Kareem Abdul-Jabbar is a study in contradictions – someone who has been the center of attention since an early age, yet has long sought to avoid the spotlight, even if his prodigious basketball skills and 7’2”-inch frame made that impossible. HBO zeroes in on those qualities in the former NBA star – and on a career that many would argue establishes him as the best, or at least most dominant, player ever – in “Kareem: Minority of One,” a documentary that stands nearly as tall as its subject, with the only real flaw being the relatively short shrift afforded to his post-hoops endeavors.
As noted by the narration (written by Aaron Cohen, and as with all HBO Sports productions, delivered by Liev Schreiber), few have been more uniquely suited to excel at basketball, or had “a more complicated relationship with what it gave him.” Towering above his classmates, the former Lew Alcindor was identified as a game-changer even before high school (he’s shown appearing on Ed Sullivan’s show as a 15-year-old), ultimately leading UCLA to three consecutive national championships.
Abdul-Jabbar is described by one of his cousins as appearing standoffish because of his shyness regarding his height, and it’s almost strange for those who have followed his career – or read his autobiography, “Giant Steps” – to hear him open up so candidly, as he does here. The conversation ranges from his embrace of Islam to his somewhat distant relationship with his first three children because of his absence in their upbringing, from his activism regarding race to his resistance to signing autographs or accepting other intrusions associated with fame. There’s also interesting stuff concerning his friendship with Bruce Lee, and soured relationship with fellow Laker great Wilt Chamberlain.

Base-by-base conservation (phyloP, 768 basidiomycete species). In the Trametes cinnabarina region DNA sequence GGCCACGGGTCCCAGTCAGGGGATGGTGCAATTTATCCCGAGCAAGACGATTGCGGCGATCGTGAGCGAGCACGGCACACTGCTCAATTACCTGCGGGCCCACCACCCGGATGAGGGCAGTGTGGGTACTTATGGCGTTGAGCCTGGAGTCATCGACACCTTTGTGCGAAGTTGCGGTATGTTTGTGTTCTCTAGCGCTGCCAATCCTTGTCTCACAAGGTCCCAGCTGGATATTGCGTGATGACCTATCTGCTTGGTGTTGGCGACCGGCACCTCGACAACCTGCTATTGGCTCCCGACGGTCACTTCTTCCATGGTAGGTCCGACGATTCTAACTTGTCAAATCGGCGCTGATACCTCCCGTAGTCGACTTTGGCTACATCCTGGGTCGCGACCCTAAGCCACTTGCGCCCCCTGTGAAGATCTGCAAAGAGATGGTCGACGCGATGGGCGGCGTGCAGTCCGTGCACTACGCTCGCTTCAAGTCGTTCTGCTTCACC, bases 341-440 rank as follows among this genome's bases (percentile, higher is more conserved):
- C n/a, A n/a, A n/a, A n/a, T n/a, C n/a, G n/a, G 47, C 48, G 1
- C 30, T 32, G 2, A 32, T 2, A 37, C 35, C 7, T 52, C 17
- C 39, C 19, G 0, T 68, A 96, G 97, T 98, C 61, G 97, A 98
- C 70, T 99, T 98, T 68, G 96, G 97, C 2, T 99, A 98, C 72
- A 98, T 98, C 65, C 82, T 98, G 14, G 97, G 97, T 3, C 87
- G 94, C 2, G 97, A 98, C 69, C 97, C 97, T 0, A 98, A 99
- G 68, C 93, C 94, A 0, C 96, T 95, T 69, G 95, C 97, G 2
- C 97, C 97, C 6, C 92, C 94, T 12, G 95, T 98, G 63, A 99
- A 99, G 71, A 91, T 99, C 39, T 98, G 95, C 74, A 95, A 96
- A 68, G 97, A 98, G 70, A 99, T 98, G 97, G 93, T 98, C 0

Of course, all of that is in some respects a side dish to the basketball and the who’s who of sports luminaries interviewed – including former teammates Magic Johnson, Oscar Robertson and Lucius Allen, coach Pat Riley, general manager Jerry West, and opponents like Larry Bird and Elvin Hayes – to put Abdul-Jabbar’s talents into context. They describe a sweeping hook shot that was as difficult to guard as it was beautiful in its mechanics, and a pride and competitive spirit that saw him rebound from a dismal performance in Game One of the 1985 NBA Finals to demonstrate that the then-38-year-old star wasn’t over the hill just yet.
If there’s a quibble, it’s that perhaps not enough time is devoted to Abdul-Jabbar’s life after basketball, which has seen him become a successful author as well as an outspoken commentator and activist. In an age where many athletes view college as a required stopover en route to professional paydays, he not only embraced education but also has applied it to creating a second act for himself beyond the game.
Looking back on his life, Abdul-Jabbar, now 68, says, “I turned people off with my reticence about personal engagement.” If that was then, in “Minority of One,” the guy known for a shot that was unguardable lets down his guard, and in the process exhibits all the ease and grace of one of those trademark skyhooks.